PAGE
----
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Safety and Preparedness

These are a variety of improvements you can make on your home to make it safer. With today's innovations and high tech electronic wizardry, you may be surprised by what you can do to make you feel more secure in your home.

Fire Safety
Fire is the number one household danger and has been since fire was brought indoors for heating. Accidents and total household destructions have occurred due to misunderstandings, miscalculations and misuse or this powerful force of nature.

Take note of the following points with regard to residential fires.
  • Careless smoking is the leading cause or residential fire details.

  • Twenty five percent of all fires with child fatalities are caused by children playing with fire!

  • Household fire hazards include overloaded electrical circuit, faulty wiring, unsafe appliances, wood an coal burning furnaces and stoves, space heating unattended fireplaces and the careless use of lighters and matches, especially by children.

Fire prevention
The best defense against fire is common sense.
  • Exercise great care with all flammable material near all high heat sources and especially combustible liquids.

  • Don't overload electrical circuits or put too great a burden on individual outlets. This can cause overheating which leads to wire fatigue and a possible fire.

  • Don't use bulbs with a higher wattage than a lamp or fixture is rated for because the texture can overheat. You will find the recommended bulb wattage for that fixture on a label on the lamp.

  • Keep an eye out for faulty electronic equipment, frayed electronic cords or flickering lights, as they are all potential fire hazards.

  • Don't smoke in bed or when you are hired or lying down.

  • Keep space heaters way form flammable items. Buy units with tip over shut off switches and never operate one while sleeping.

Smoke Alarms
A smoke alarm is considered one of the least expensive and best forms of life protection insurance you can buy. A smoke detector actually doubles your chances of surviving a fire by warning you of the danger before its too late.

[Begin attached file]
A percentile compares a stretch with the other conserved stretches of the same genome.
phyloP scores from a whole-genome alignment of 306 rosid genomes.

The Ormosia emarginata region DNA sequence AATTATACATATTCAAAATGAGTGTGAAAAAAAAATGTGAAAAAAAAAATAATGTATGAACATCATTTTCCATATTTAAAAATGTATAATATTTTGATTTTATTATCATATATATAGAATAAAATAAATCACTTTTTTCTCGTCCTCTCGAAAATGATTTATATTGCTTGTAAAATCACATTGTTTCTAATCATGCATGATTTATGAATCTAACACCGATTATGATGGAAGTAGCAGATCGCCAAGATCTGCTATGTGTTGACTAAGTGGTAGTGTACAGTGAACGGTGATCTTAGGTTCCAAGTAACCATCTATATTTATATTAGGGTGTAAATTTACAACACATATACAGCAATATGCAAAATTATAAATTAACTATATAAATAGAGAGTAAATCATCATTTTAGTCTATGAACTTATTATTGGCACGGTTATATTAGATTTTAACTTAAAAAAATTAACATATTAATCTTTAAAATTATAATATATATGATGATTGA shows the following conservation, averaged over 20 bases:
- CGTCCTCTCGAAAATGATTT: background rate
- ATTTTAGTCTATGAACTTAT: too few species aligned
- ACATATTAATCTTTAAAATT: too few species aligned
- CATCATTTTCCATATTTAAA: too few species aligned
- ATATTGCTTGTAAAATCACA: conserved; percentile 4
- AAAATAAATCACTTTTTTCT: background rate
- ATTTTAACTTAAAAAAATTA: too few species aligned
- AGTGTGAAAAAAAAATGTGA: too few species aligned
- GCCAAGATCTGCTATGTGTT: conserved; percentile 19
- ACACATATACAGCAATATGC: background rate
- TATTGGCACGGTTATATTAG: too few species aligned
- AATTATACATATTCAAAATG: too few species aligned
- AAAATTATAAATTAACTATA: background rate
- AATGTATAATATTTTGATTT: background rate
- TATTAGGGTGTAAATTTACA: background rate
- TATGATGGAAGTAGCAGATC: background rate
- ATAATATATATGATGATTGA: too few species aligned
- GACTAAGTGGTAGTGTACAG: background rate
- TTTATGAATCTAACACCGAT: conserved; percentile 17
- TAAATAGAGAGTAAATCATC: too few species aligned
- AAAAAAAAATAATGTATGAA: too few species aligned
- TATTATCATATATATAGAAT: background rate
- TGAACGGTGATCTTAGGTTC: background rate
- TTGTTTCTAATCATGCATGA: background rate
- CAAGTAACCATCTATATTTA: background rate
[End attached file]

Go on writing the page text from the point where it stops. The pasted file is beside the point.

For minimum coverage, have at least one smoke detector or alarm on every level of your home and in every sleeping area.

Smoke detectors can either be..
  • Battery operated- these units can be installed everywhere and anywhere. They require frequent inspection to determine the condition of the battery.

  • AC powered- these units can be installed by an electrician and are much more dependable in the long term than the battery operated units. Some high-end models even have lights that come on when the alarm is activated.

Testing alarms and detectors
All smoke detectors and alarms have test buttons that when pushed causes the alarm to sound. Also, many detectors have either a blinking or solid light that flows to let you know the alarm is getting power. 

You need to test the alarm once a month by pressing the button. If you don't hear anything the battery is dead. To test if the detector is working properly, light tow or three matches together and blow them out near the detector so the smoke wafts toward the unit. If the alarm sounds you know it is working properly.

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